This is not the time to be silent. 

(Credit for photo can be found here.)

Fear and Faith

I’m seven months into this journey of starting my own business. It hasn’t been easy and most days I’m asking myself what I even think I’m doing?

It’s easy to let the doubts and the fear scare me away from my vision and goals. I confess that too often I decide to quit and then I wake up the next morning, realize I can’t quit and I keep on keeping on.

Before I decided to start this business and was discerning what I should do I talked to the different people in my life who I can always count on for wisdom and good advice.

One night specifically I called a meeting with three of my friends. I told them all of my thoughts, I shared with them my heart, dreams and ideas. I told them this was crazy and probably a terrible idea.

They didn’t pressure me one way or another, they actually told me it was a good idea and they listened and asked good questions. They held space for me. They held my hand and prayed for me and what is to come. It was one of the most holy moments I’ve ever experienced. Even thinking about it brings tears to my eyes.

Not too long after that when I decided to start this next adventure I was already ready to be done (you could say perseverance isn’t always one of my strengths) and one of those friends said this:

“Don’t uproot in fear what you have planted in faith.”

That has become my mantra. Fear is almost always why I want to quit. Fear has a way of screaming across my soul that what I want to do doesn’t matter and that I’m not the one capable of doing it. Fear has a sneaky way of planting those seeds of doubt and reminding you often of how you could fail.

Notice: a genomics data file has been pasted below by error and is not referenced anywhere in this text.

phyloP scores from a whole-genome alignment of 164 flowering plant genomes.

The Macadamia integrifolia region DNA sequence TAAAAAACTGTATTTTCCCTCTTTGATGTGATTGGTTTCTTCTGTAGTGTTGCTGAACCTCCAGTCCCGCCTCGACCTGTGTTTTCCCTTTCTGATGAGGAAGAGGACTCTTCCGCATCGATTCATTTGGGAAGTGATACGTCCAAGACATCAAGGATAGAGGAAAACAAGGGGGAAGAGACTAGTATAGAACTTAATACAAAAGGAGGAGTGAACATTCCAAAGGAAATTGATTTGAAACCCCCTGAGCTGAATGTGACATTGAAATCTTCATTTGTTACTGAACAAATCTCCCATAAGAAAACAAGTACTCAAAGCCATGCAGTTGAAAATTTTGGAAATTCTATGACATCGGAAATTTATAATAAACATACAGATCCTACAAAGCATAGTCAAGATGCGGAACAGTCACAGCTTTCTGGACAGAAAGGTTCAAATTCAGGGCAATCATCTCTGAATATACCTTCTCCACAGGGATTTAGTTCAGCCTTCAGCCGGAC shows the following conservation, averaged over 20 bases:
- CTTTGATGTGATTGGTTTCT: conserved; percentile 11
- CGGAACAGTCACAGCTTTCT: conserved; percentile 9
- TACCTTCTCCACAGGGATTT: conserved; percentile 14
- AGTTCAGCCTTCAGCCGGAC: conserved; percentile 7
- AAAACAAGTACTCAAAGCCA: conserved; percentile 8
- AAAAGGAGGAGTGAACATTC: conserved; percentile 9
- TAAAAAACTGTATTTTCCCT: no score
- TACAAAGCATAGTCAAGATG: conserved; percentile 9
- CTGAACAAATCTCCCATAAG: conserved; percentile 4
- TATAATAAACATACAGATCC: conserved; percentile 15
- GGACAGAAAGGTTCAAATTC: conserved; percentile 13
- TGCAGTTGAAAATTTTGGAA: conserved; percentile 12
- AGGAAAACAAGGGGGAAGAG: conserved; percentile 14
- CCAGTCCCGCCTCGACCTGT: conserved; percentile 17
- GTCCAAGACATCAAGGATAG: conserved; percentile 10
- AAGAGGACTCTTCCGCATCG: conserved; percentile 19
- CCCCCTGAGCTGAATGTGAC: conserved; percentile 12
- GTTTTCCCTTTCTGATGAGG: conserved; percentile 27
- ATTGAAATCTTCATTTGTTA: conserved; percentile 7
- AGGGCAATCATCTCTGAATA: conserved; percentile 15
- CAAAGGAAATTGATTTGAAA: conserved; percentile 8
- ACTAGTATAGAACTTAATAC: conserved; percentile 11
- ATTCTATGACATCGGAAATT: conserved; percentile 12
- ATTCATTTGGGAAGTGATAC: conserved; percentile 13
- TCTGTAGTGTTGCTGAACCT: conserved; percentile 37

I don’t love to fail. I mean most people don’t want to fail, but my whole life if I thought I would fail at something I just wouldn’t do it. It’s a terrible way to live and I’m slowly unlearning that habit. A fear of failure will shut us down and not allow us to make the mistakes and take the chances we need to in order to fully live and be who we are meant to be. We can’t listen to the fear.

Fear screams where faith whispers.

If I silence the fear and go against the urge to quit it all, I hear that still, small voice that whispers peace and reassurance across my soul.

The voice that reminds me that I didn’t come to this decision lightly. That even if my business fails, I’m not a failure because I am so much more than a business venture I decided to try. It reminds me that my value and worth doesn’t come from what I do, that’s not who I am.

And I remember that most things worth doing will make you afraid. If there’s not a little bit of fear involved, is it really even worth it?

So here’s to doing things that make us afraid - may we try them wholeheartedly and celebrate the failure as much as the success because at least we tried and there’s always something to learn.

May we use the fear to ignite our passion rather than let it smother it.

May we quiet the fear and create space for the whispers of faith.

May we never uproot in fear what we have planted in faith.

If you’re interested in learning more about my business you can find out more here. Or if you want to stay up to date and receive more blog posts like this subscribe here. Thank you for reading!

Faith Nashville TN Praying Hands

How Knowing Yourself Helps You Practice Self-Care {Podcast}

Y'all I got to cross something off my bucket list!! I was the guest on a podcast last month. I have fallen in love with the podcast medium and podcasts fill my ear buds pretty much daily so the chance to be on a podcast was something I've wanted to do.